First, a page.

Wednesday, February 04, 2004

Guest Post - MikeG
at least, Logan Square.

I promised yesterday that I would go eat something new and report back
today. Actually I think the place I went has at least been mentioned
before, as a Guatemalan bakery, Delicias Guatemaltecas Bakery, 2901 N.
Kedzie. However, I noticed some new signage on it including a new name
(La Luna del Xelaju), which suggested perhaps new ownership and/or a
fuller menu, and decided to see what they had.

The menu behind the bar was a typical all-things-to-all-people mix--
carne asada, Cuban Sandwiches, cheeseburgers and hot dogs. Instead of
ordering off it I told the lady of the establishment that I had eaten
at the Guatemalan restaurant (El Tinajon) on Roscoe but wanted to know
what they had that was different and better. That turned out to be the
best question I could have asked, not because she immediately told me
what to have but because she then gave me the full story.

El Tinajon, she said, makes city food (I assume meaning Guatemala
City). They are from Xelaju, a rural area on the Pacific coast, 90
miles away, and so their food is quite different. Initially they had
just been a bakery, making typical Mexican bakery-looking stuff, but
they had added Guatemalan and Mexican food over time, in their region's
style, and now they were about to get a complete menu change, hopefully
by this weekend if the printer finally finishes the new menus. It
would have considerably more than the menu has now, but even now it
represents a good sampling of their regional choices.

She talked me through a number of dishes but I decided to try multiple
smaller, more peasanty dishes to increase my odds. (By the way, oh
fans of sausage at Brasa Rojas and such places, there is a Guatemalan
sausage platter to be had.) I ordered a cheese pupusa (they also have
chicharron), a chicken tamale in their style, and a pache with pork,
along with a homemade limeade.

The first to come was the pupusa, accompanied by a goodly amount of
cortida (is that how you spell it? I only know it by sound from the
Maxwell St. video). My first bite seemed a bit too crisp, I would have
liked it a bit fluffier, but then she turned up again from the kitchen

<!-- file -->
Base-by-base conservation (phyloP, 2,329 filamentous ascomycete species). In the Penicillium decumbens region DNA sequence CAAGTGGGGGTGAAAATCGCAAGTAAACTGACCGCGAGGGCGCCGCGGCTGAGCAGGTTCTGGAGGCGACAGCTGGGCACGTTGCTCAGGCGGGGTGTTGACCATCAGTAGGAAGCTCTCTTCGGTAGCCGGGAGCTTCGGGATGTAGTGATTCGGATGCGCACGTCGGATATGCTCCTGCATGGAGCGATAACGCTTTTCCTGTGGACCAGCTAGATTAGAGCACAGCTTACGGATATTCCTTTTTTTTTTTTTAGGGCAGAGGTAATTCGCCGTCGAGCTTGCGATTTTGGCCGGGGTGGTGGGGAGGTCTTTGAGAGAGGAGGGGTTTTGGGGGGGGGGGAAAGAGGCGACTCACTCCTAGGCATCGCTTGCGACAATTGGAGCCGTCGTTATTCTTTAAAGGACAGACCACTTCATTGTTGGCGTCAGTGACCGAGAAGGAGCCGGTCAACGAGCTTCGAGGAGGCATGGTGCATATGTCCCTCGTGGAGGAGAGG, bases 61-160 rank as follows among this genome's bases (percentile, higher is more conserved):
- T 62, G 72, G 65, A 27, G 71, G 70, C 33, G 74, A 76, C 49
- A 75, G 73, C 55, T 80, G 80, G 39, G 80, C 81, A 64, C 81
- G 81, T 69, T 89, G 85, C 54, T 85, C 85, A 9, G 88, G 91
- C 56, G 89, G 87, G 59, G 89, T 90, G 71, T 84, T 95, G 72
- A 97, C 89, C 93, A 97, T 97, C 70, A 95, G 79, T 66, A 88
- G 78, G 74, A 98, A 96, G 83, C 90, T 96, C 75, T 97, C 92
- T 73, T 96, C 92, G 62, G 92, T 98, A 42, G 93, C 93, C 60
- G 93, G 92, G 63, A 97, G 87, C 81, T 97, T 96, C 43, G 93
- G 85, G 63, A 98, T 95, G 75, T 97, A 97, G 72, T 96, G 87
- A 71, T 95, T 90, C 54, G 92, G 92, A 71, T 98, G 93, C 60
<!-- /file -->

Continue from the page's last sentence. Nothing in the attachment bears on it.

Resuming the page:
with a salsa-- and what a salsa! A brick-red salsa as deep in color as
an artist's mixed oils, full of chunks of different shades of tomato
and pepper, seeds and black bits. I wept at the beauty of this salsa,
in which I could almost taste the instant that igneous mortar scraped
against volcanic pestle and released all the honesty and truth of
Mesoamerica's most noble vegetables. Any qualms about the crustiness
of my pupusa vanished in an instant, and it was only by conjuring up
thoughts of the dishes yet to come that I didn't leap up, race into the
kitchen and yell "Five more pupusas!"

(By the way, later on when she was talking about their clientele, I
asked her about the cortida. She said what I had today was the
Guatemalan style, but on the weekends they get more Salvadoran
customers and so they make it Salvadoran style, which has oregano in it
but is otherwise the same. Did anyone know that? I thought there was
a little cinnamon in the Salvadoran, but oregano?)

The next dish was the odd one out. It was a tamale, with a whole
chicken leg in the center, a very hot red pepper salsa mixed into it
and wrapped in banana leaf. But the stuff around the chicken leg was
closer in texture to the custard in banana leaf at Spoon Thai than to
the Oaxacan tamals at Maxwell, for instance. Clearly not masa, unless
it was whipped with a tremendous amount of egg or something (but no
corn flavor). I thought it might be potato (but the next dish was
supposed to be potato-based). So I asked-- it's rice flour. To be
honest, it was interesting to try but I found it too bland and slightly
icky after multiple bites (maybe because I suddenly realized it was the
exact consistency of my kids' first solid food, a rice cereal). It
needed the toothiness and flavor of something like masa, this was just

The next dish, a pache, which is basically a tamale made with potato
instead of masa, more than made up for it. The prep was largely the
same-- mashed potatoes with the red pepper salsa, chunks of pork and a
jalapeno, all boiled in a banana leaf-- but the savoriness of the
potatoes, plus a little squeeze of fresh lime over the pork, made this
outstanding. (And even better when I added the salsa.)

So, nice folks trying hard and growing in ambition, artisanal
Slow-Food-worthy homemade salsa, solid regional variations on a lot of
things we know folks 'round here-- this place is a winner and looks
likely to get better yet before they're done, if I were Cheap Eats I'd
jump on it and hand over at least three forks, maybe four pronto. (All
of the above came to the whopping sum of $8.50, by the way.) Check it
out, write it up, let's pack it, they deserve it.


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